» If you stop advertising will people stop buying? HouseOfBrew – Unplugged and Brewed

If you stop advertising will people stop buying?

Driving on a Sunday morning,
I noticed billboards advertising products that I enjoy.  Taking more notice, I was amazed at how many billboards I have trained myself to ignore on the path of my common routes.  The highways are littered with old school billboards and the new BIG LCD ones.

Then I noticed on the radio,
that my favorite songs were no longer playing.  In fact, it was a slew of 30 second commercials.  I haven’t noticed them in a long time, as we normally utilize compact discs or one of the 5 Ipods in our household.  When I do listen to the radio, it’s on my drive to work, which is long enough for about 2 songs.  If a commercial interrupts my listening enjoyment, I simply change the channel.

Television is like this too in my house.
70% of what we watch is prerecorded on our DVR.  Another 20% is downloaded or watched streamed over the internet.  Commercials are rarely viewed in real time.  The fast forward button is heavily worn on our remote.  We do stop the fast forwarding if  they look entertaining.  Funny thing is, we can remember those funny commercials, but always forget what company they are for, or what that company actually does.

I’ve trained myself to ignore direct marketing,
like one might think of white noise pumped into an office building.  You know it’s there, but it’s just a gentle hum as you go about your day.  If you choose to take notice to it, you’ll hear it, but most times you’re too wrapped up in everything else that’s going on.   Am I alone on this?  I still buy Sprite, Diet Pepsi, Mountain Dew, and my favorite beers and liquors, regardless of push marketing.  I’d love to hear your take on one simple question:

If we stopped advertising, would people stop buying?

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  • http://JimRaffel.com/ Jim Raffel

    Brew, It depends how we define advertising. Kodak for example turned last season’s Apprentice into one great big product placement. I for example “advertise” the Jim Raffel of JimRaffel.com brand on my blog each time I write a post. Perhaps advertising is become more integrated (or what some people term human) – seems to me the jury is really out on where it’s going and what it will look like in the next few years. It sure won’t look like network radio, TV and billboards of the 70′s and 80′s that’s for sure.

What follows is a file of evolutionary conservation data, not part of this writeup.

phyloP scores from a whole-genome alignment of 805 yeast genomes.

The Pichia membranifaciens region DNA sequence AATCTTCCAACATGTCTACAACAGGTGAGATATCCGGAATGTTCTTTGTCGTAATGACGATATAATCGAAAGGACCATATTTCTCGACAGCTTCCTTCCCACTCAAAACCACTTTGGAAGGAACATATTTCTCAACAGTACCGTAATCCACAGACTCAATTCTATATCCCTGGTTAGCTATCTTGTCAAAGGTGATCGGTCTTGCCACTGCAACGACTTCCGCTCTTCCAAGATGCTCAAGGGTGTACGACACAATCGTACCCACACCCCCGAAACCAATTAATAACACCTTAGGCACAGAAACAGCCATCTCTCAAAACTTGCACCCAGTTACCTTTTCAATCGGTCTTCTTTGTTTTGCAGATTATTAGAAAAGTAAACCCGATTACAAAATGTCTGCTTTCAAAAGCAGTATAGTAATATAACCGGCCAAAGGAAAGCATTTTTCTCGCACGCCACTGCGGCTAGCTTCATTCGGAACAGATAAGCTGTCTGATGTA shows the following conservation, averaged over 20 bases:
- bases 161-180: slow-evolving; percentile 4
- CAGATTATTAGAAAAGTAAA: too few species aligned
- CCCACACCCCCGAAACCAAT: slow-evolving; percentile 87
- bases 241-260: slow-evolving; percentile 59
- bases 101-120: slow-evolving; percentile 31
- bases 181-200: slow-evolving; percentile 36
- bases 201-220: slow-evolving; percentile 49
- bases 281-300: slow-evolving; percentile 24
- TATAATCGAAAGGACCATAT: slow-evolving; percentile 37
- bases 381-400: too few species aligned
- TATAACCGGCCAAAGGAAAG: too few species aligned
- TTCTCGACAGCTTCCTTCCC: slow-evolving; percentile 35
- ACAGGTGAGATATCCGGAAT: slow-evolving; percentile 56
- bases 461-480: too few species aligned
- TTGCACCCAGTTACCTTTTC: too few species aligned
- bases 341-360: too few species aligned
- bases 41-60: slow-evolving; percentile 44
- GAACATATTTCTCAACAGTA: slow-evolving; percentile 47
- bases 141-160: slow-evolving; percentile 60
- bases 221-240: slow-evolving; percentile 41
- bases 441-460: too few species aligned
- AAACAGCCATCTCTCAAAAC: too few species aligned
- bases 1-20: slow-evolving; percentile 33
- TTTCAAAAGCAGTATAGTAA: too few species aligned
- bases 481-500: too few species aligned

• Anonymous

      Right on, Jim. I guess my head was around push, direct advertising. It’s interesting that you talk about the television show, because in a way, I think they are trying to build a similar experience to a friend talking to you about a product. If you love the show, you should trust the show, and the show has now earned the right to suggest product to you? Does product placement really work? I’m thrilled to see what the next round of advertising looks like.

  • Bradley

    I have noticed that “commercials” have little effect on what I want or buy, especially now during “election” season.

    • Anonymous

      Ah yes, the election season. What a great example of “Advertising” that I have trained myself to tune out.

  • http://linkedin.com/in/joesorge Joe Sorge

    Brew, I whole-heartedly believe that most companies could stop advertising altogether in this interruption style. It’s no secret that permission marketing flat out works.

    • Anonymous

      I think it’s funny that the “idea” of this type of marketing has been around for quite a long time, yet stubborn marketers have continued to focus on the older methods because “they work” in their minds.

  • Anonymous

    We’re seeing a fundamental shift from the traditional ‘push’ style marketing to a permission based or ‘pull’ marketing. Consumers have become completely desensitized to traditional methods. They will seek you out on their own terms. The key is to be available and relevant so when consumers are looking, they will find your product or service. At that point you can deliver your message.

    • Anonymous

      You make an excellent point, Michael: Not only do you need to be available, but you need to be relevant. Thanks for the great comment.

  • http://tumblr.tomhenrich.com Tom Henrich

    My guess — and this is purely that, a guess, not based on any market research — is that even though we think we’re tuning out all this advertising, we’re really not. The sheer quantity of marketing we’re exposed to on a daily basis has to be having an effect. No?

    That said, I feel I’ve gotten pretty good at noticing direct product placement in movies and TV shows, and almost make a point of *not* buying those products. On the flip side, the only soda I drink anymore is Mountain Dew, yet I don’t recall seeing any commercials or billboards for it anywhere. So what does that say for marketing vs products speaking for themselves?

    • Anonymous

      Products definitely need to speak for themselves, but you still need some form of “advertising” so that people know what they are finding when they find you. It’s just that the form of “advertising” is changing.

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